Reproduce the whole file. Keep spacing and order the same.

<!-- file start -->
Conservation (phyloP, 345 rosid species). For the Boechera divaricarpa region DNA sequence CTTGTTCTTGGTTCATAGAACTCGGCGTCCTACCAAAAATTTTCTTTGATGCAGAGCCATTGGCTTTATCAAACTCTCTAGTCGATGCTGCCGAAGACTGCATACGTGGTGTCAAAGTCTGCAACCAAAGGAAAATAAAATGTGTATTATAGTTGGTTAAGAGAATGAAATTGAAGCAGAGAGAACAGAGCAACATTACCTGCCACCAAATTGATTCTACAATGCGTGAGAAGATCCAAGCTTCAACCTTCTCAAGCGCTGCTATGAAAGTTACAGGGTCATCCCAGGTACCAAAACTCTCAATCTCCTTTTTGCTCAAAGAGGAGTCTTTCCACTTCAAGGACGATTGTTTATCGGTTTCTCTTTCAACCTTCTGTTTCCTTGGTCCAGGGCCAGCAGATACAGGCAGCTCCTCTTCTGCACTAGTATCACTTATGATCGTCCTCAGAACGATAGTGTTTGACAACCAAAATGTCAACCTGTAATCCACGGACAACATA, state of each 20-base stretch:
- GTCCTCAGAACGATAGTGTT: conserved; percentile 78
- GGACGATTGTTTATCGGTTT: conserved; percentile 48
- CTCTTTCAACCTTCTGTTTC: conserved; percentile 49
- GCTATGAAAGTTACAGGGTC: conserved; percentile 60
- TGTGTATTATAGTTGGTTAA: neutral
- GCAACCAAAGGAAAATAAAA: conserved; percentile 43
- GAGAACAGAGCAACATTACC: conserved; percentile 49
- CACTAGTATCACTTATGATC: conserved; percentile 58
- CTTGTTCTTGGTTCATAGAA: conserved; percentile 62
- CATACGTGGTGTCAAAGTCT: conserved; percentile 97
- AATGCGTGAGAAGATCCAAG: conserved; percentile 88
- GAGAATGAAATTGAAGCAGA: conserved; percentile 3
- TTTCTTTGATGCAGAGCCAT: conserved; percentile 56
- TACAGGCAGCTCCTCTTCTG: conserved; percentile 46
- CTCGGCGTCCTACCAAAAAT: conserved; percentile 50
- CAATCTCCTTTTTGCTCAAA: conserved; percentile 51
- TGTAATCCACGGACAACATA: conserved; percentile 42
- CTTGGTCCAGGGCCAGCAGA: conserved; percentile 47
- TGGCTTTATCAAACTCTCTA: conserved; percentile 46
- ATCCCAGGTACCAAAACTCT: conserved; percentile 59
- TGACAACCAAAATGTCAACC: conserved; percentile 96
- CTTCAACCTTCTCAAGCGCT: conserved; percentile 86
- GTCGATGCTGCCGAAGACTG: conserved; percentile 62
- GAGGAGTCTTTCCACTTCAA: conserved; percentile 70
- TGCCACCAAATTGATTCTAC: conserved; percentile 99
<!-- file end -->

Conservation (phyloP, 345 rosid species). For the Boechera divaricarpa region DNA sequence CTTGTTCTTGGTTCATAGAACTCGGCGTCCTACCAAAAATTTTCTTTGATGCAGAGCCATTGGCTTTATCAAACTCTCTAGTCGATGCTGCCGAAGACTGCATACGTGGTGTCAAAGTCTGCAACCAAAGGAAAATAAAATGTGTATTATAGTTGGTTAAGAGAATGAAATTGAAGCAGAGAGAACAGAGCAACATTACCTGCCACCAAATTGATTCTACAATGCGTGAGAAGATCCAAGCTTCAACCTTCTCAAGCGCTGCTATGAAAGTTACAGGGTCATCCCAGGTACCAAAACTCTCAATCTCCTTTTTGCTCAAAGAGGAGTCTTTCCACTTCAAGGACGATTGTTTATCGGTTTCTCTTTCAACCTTCTGTTTCCTTGGTCCAGGGCCAGCAGATACAGGCAGCTCCTCTTCTGCACTAGTATCACTTATGATCGTCCTCAGAACGATAGTGTTTGACAACCAAAATGTCAACCTGTAATCCACGGACAACATA, state of each 20-base stretch:
- GTCCTCAGAACGATAGTGTT: conserved; percentile 78
- GGACGATTGTTTATCGGTTT: conserved; percentile 48
- CTCTTTCAACCTTCTGTTTC: conserved; percentile 49
- GCTATGAAAGTTACAGGGTC: conserved; percentile 60
- TGTGTATTATAGTTGGTTAA: neutral
- GCAACCAAAGGAAAATAAAA: conserved; percentile 43
- GAGAACAGAGCAACATTACC: conserved; percentile 49
- CACTAGTATCACTTATGATC: conserved; percentile 58
- CTTGTTCTTGGTTCATAGAA: conserved; percentile 62
- CATACGTGGTGTCAAAGTCT: conserved; percentile 97
- AATGCGTGAGAAGATCCAAG: conserved; percentile 88
- GAGAATGAAATTGAAGCAGA: conserved; percentile 3
- TTTCTTTGATGCAGAGCCAT: conserved; percentile 56
- TACAGGCAGCTCCTCTTCTG: conserved; percentile 46
- CTCGGCGTCCTACCAAAAAT: conserved; percentile 50
- CAATCTCCTTTTTGCTCAAA: conserved; percentile 51
- TGTAATCCACGGACAACATA: conserved; percentile 42
- CTTGGTCCAGGGCCAGCAGA: conserved; percentile 47
- TGGCTTTATCAAACTCTCTA: conserved; percentile 46
- ATCCCAGGTACCAAAACTCT: conserved; percentile 59
- TGACAACCAAAATGTCAACC: conserved; percentile 96
- CTTCAACCTTCTCAAGCGCT: conserved; percentile 86
- GTCGATGCTGCCGAAGACTG: conserved; percentile 62
- GAGGAGTCTTTCCACTTCAA: conserved; percentile 70
- TGCCACCAAATTGATTCTAC: conserved; percentile 99